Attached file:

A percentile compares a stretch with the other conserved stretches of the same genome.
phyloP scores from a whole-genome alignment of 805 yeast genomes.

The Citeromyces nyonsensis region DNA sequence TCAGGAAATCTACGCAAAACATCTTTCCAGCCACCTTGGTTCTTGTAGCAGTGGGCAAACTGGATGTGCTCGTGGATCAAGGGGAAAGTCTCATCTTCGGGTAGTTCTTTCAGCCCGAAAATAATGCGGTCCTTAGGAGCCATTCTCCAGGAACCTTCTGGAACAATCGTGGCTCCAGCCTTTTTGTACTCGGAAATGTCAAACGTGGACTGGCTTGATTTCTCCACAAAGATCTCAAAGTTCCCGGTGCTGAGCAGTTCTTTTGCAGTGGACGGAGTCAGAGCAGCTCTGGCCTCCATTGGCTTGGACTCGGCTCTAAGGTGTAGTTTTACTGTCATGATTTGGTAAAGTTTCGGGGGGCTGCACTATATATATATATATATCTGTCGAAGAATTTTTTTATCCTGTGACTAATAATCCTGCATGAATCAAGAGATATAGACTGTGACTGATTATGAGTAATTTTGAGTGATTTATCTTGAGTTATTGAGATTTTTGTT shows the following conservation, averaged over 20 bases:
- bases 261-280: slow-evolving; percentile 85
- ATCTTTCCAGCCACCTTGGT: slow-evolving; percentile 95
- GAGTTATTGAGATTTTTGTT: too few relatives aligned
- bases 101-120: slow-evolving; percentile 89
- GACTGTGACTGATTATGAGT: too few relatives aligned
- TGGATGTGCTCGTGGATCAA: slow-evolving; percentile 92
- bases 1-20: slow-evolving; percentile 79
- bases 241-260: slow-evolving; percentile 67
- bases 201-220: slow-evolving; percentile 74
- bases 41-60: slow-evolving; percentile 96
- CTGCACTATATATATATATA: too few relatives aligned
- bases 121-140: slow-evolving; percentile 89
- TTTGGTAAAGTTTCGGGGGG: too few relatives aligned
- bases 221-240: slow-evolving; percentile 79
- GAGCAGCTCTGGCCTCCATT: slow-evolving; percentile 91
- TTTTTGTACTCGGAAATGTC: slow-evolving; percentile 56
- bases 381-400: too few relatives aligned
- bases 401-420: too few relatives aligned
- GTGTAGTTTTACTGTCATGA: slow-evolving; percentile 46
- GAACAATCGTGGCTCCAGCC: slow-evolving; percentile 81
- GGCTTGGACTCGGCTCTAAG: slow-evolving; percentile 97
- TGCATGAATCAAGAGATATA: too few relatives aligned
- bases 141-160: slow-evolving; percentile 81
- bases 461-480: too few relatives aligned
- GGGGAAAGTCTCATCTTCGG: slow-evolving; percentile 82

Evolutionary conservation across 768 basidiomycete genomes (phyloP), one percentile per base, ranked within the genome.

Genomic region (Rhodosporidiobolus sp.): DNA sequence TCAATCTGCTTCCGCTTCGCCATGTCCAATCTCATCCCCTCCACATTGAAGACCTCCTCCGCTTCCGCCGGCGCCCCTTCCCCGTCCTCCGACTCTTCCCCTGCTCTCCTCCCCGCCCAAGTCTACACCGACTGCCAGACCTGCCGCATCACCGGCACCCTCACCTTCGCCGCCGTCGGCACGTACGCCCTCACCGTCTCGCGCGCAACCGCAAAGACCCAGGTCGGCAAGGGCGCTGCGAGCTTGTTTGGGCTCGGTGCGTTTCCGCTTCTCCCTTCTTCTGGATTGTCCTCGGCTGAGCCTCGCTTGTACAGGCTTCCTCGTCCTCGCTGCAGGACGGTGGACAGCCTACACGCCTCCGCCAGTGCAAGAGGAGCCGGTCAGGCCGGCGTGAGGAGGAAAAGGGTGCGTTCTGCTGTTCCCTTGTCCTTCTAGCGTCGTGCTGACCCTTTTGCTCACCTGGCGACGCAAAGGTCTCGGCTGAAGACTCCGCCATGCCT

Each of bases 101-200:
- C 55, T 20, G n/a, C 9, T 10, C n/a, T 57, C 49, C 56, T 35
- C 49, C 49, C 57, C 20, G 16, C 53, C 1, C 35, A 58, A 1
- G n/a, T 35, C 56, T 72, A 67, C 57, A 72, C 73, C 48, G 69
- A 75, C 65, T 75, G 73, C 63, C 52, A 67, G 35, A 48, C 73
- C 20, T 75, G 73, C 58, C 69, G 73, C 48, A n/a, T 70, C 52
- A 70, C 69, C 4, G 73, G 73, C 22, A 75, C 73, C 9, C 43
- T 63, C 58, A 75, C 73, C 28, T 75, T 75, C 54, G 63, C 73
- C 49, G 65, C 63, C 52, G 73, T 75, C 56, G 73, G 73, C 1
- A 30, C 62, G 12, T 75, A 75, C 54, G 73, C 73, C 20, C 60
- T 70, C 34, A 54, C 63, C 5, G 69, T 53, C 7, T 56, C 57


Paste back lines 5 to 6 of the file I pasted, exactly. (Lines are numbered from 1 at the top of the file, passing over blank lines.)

- ATCTTTCCAGCCACCTTGGT: slow-evolving; percentile 95
- GAGTTATTGAGATTTTTGTT: too few relatives aligned